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    SOUTH CHINA SEA (Sept. 16, 2015) Gunner’s Mate Seaman Brenda Algado from Dallas, Texas observes a live-fire exercise with a close-in weapon system (CWIS) aboard the Arleigh Burke-class guided-missile destroyer USS Lassen (DDG 82)

    China Will Not Let Washington 'Destabilize Asia-Pacific'

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    US-Chinese Standoff in South China Sea (51)
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    Barack Obama's signature foreign policy initiative was meant to shift Washington's focus from the Middle East to Asia Pacific, but the United States will not be able to counter China and wreak havoc in the region, political analyst Stanislav Tarasov.

    "America's foreign policy in the Middle East did pay off, it failed. Washington is now trying to pursue its destabilization strategy in Asia-Pacific. But China's positions in the region are strong and the US will not be able to do anything about it," the analyst said.

    Tarasov also mentioned that Washington tried to capitalize on tensions between China and Japan, as well as North Korea's nuclear activities in its standoff with Beijing. This strategy has not been successful and if the US tries to push forward with it, increasing tensions with China will most likely lead to what the analyst described as "a major geopolitical failure of US foreign policy."

    The analyst described China's behavior as "increasingly assertive," adding that Beijing has been "rather smart and confident" in its activities. The East Asian nation, he added, has prevented "the US from reinforcing its positions in the region like Washington planned to."

    A group of disputed islands, Uotsuri island (top), Minamikojima (bottom) and Kitakojima, known as Senkaku in Japan and Diaoyu in China is seen in the East China Sea (File)
    © REUTERS / Kyodo
    A group of disputed islands, Uotsuri island (top), Minamikojima (bottom) and Kitakojima, known as Senkaku in Japan and Diaoyu in China is seen in the East China Sea (File)

    Tarasov's comments came in response to recent developments in the East China Sea. Chinese Coast Guard ships and fishing boats sailed close to the disputed islets, known as Senkaku in Japan and Diaoyu in China, three times in less than a week, prompting a harsh response from Tokyo that controls the features.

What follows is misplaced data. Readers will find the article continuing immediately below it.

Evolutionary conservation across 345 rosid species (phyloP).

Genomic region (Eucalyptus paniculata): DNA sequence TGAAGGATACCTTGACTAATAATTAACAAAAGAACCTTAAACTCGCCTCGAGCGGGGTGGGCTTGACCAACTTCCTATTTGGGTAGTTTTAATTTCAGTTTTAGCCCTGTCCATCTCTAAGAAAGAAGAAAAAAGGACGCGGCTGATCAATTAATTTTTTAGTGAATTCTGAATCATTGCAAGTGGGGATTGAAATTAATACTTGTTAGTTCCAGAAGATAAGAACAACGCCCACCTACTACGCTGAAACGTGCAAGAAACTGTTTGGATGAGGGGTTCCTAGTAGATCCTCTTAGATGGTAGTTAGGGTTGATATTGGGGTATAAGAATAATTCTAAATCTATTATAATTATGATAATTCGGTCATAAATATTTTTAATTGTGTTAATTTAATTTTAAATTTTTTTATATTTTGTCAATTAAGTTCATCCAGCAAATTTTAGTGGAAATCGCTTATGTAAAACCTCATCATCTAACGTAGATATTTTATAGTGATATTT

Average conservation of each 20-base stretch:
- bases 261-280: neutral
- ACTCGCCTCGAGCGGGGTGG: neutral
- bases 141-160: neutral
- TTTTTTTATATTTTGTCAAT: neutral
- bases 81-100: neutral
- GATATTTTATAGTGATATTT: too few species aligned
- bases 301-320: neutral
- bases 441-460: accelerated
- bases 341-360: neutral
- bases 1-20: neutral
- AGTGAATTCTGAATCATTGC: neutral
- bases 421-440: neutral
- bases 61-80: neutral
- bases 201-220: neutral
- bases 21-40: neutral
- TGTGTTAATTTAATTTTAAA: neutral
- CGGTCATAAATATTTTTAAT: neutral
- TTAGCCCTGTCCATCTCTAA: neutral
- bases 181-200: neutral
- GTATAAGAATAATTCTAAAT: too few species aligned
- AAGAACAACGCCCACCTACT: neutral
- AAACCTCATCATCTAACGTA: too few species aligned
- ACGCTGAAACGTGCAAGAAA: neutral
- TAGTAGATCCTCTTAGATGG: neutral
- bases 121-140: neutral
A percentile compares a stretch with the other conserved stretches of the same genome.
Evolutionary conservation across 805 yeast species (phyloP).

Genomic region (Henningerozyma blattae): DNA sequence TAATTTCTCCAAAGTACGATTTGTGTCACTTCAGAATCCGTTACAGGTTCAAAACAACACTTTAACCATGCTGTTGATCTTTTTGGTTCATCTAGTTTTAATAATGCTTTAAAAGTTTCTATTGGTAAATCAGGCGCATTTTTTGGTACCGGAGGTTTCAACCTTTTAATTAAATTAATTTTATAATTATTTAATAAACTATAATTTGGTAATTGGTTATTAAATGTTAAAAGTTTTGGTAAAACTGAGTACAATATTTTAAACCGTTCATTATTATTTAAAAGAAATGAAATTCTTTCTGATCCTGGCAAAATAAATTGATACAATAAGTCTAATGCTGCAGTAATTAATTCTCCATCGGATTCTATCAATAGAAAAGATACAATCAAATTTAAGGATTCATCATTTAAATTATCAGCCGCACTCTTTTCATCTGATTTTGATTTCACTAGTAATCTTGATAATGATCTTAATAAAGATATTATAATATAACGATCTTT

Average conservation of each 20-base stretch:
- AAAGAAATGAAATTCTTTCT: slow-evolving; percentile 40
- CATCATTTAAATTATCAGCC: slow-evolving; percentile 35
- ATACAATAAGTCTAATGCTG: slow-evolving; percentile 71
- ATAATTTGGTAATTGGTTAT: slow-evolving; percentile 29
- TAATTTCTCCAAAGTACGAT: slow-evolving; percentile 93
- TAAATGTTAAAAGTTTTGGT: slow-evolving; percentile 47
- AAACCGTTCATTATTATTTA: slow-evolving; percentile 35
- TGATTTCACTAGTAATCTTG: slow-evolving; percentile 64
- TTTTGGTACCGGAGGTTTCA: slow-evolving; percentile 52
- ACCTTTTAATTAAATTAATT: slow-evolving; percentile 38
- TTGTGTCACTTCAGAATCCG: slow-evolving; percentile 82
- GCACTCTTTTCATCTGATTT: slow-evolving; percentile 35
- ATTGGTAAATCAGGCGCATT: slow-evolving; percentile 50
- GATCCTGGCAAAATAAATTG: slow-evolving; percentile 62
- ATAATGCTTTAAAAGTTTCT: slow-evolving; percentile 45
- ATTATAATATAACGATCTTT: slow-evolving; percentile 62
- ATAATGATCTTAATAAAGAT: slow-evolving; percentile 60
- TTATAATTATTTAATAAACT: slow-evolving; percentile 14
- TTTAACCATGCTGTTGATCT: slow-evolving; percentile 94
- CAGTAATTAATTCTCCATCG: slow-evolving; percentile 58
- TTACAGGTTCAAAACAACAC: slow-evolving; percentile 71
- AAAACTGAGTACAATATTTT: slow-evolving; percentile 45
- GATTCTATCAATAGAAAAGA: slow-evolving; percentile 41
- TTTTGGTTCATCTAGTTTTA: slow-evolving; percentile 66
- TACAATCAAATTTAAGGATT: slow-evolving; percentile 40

On Tuesday, Japanese Foreign Minister Fumio Kishida told Chinese ambassador Cheng Yonghua that bilateral ties were "deteriorating markedly" over what Tokyo views as an incursion into its waters. For its part, Beijing claims the islands as its own.

    Tensions have been simmering in the South China Sea.

    Last week, Beijing deployed several H-6 bombers and Su-30 fighter jets on a patrol mission to the Spratly Islands and Scarborough Shoal. The Chinese military was performing combat patrols to better respond to "all kinds of security threats and safeguarding national sovereignty, security and maritime interests," Senior Colonel Shen Jinke of the People's Liberation Army (PLA) Air Force said.

    In this undated photo released by Xinhua News Agency, a Chinese H-6K bomber patrols the islands and reefs in the South China Sea.
    © AP Photo / Xinhua
    In this undated photo released by Xinhua News Agency, a Chinese H-6K bomber patrols the islands and reefs in the South China Sea.

    In addition, China's Defense Minister Chang Wanquan recently said that the country must prepare for the "people's war at sea" to defend national security and territorial integrity from maritime threats.

    Da Zhigang, director of the Institute of Northeast Asian Studies at the Heilongjiang Academy of Social Sciences, described Beijing's activities in the South and East China Seas as "rational and justified," adding that protecting sovereignty and territorial integrity is a priority for any nation.

    The analyst further noted that China has enough resources to protect its national interests on two regional fronts. 

    "Some reports in foreign media indicate that China is struggling to counter pressure from the north and the south," he observed. "But I think that China has enough power, military capabilities, public will and other elements needed to protect territorial sovereignty," he said.

    Topic:
    US-Chinese Standoff in South China Sea (51)

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    US foreign policy, pivot to Asia, standoff, tensions, East China Sea, Asia-Pacific, South China Sea, China, Japan, United States
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